them what he imagines to be a little treat and then restores them to their
homes. He has been known to speak bitterly to the Lady when she has given orders
that caterpillars be killed if found upon the cabbages, and even the explanation
that the caterpillars were doing the work of what he calls "the Jarmans" did not
reconcile him to their fate.
He has an advantage over Laddie, in that he suffers from no trace of shyness
and is perfectly friendly in an instant with any one of every class of life,
plunging straight into conversation with some such remark as "Can your Daddy
give a war-whoop?" or "Were you ever chased by a bear?" He is a sunny creature
but combative sometimes, when he draws down his brows, sets his eyes, his chubby
cheeks flush, and his lips go back from his almond-white teeth. "I am Swankie
the Berserker," says he, quoting out of his favourite "Erling the Bold," which
Daddy reads aloud at bed-time. When he is in this fighting mood he can even
drive back Laddie, chiefly because the elder is far too chivalrous to hurt him.
If you want to see what Laddie can really do, put the small gloves on him and
let him go for Daddy. Some of those hurricane rallies of his would stop Daddy
grinning if they could get home, and he has to fall back off his stool in order
to get away from them.
If that latent power of Dimples should ever come out, how will it be
manifest? Surely in his imagination. Tell him a story and the boy is lost. He
sits with his little round, rosy face immovable and fixed, while his eyes never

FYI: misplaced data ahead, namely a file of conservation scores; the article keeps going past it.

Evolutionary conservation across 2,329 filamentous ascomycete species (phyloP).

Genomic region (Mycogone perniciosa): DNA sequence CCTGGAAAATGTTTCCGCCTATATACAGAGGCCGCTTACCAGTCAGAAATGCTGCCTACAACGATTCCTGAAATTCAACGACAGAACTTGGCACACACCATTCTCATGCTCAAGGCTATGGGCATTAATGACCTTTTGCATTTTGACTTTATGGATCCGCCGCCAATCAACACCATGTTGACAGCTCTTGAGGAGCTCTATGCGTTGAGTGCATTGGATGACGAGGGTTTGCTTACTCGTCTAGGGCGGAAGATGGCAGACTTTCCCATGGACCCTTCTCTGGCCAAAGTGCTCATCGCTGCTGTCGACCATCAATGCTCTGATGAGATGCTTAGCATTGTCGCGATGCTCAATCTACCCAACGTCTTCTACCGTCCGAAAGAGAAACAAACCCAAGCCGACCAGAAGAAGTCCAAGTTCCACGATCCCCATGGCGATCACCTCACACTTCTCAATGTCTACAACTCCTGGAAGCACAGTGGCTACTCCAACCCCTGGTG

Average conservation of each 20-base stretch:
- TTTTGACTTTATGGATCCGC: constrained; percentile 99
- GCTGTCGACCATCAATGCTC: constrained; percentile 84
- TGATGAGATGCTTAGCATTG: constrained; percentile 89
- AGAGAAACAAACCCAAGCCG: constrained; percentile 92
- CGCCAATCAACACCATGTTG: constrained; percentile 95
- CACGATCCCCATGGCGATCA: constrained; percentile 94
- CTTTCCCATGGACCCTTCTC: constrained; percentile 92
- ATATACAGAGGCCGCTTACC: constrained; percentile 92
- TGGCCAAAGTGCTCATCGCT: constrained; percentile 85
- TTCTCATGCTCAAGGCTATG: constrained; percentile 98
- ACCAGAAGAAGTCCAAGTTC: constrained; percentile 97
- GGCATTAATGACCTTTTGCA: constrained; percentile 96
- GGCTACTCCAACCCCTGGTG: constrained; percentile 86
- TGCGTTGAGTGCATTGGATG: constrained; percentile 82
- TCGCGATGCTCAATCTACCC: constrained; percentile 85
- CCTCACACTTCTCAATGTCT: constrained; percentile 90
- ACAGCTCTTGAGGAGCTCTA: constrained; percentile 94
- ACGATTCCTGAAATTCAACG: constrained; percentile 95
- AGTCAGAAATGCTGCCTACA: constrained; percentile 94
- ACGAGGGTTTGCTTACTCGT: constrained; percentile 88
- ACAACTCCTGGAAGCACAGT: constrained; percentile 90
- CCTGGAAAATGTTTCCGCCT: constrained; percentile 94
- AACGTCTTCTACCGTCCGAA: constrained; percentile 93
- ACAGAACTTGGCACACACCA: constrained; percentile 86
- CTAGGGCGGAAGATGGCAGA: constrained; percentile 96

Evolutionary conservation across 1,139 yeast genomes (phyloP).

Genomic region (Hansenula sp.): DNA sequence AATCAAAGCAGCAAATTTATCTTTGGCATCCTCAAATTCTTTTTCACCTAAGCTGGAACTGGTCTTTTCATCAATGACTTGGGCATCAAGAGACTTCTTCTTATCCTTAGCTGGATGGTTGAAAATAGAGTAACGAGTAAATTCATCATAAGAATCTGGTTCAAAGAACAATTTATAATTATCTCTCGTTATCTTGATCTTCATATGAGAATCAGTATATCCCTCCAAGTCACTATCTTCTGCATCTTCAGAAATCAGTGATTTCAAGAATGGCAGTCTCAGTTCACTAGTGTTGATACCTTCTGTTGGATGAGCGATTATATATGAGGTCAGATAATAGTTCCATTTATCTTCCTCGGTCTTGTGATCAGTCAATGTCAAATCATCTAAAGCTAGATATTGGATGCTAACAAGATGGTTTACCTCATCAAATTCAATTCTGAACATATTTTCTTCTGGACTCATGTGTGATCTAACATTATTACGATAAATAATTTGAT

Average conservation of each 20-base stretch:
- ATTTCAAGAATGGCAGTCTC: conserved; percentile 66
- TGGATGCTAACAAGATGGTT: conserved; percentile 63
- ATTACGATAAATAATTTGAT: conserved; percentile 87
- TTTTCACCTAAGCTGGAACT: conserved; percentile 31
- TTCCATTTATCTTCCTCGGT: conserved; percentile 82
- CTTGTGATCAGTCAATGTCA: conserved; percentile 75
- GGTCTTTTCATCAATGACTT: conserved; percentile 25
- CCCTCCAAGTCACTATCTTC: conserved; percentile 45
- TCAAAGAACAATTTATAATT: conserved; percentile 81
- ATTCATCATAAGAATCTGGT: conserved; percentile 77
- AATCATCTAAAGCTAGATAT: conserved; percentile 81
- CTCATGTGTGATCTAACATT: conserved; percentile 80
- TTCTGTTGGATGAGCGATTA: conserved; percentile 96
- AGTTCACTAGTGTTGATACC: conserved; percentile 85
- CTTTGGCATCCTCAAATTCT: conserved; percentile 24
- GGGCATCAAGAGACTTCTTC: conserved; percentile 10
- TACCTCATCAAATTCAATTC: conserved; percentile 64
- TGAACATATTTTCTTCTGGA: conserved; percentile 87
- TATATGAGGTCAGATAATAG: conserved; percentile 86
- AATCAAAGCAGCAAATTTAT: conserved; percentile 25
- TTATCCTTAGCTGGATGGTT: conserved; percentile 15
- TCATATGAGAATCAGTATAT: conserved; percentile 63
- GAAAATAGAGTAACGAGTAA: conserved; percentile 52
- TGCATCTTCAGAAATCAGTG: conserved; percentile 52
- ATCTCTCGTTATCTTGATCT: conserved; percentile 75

budge from those of the speaker. He sucks in everything that is weird or
adventurous or wild. Laddie is a rather restless soul, eager to be up and doing;
but Dimples is absorbed in the present if there be something worth hearing to be
heard. In height he is half a head shorter than his brother, but rather more
sturdy in build. The power of his voice is one of his noticeable
characteristics. If Dimples is coming you know it well in advance. With that
physical gift upon the top of his audacity, and his loquacity, he fairly takes
command of any place in which he may find himself, while Laddie, his soul too
noble for jealousy, becomes one of the laughing and admiring audience.
Then there is Baby, a dainty elfin Dresden-china little creature of five, as
fair as an angel and as deep as a well. The boys are but shallow, sparkling
pools compared with this little girl with her self-repression and dainty
aloofness. You know the boys, you never feel that you quite know the girl.
Something very strong and forceful seems to be at the back of that wee body. Her
will is tremendous. Nothing can break or even bend it. Only kind guidance and
friendly reasoning can mould it. The boys are helpless if she has really made up
her mind. But this is only when she asserts herself, and those are rare
occasions. As a rule she sits quiet, aloof, affable, keenly alive to all that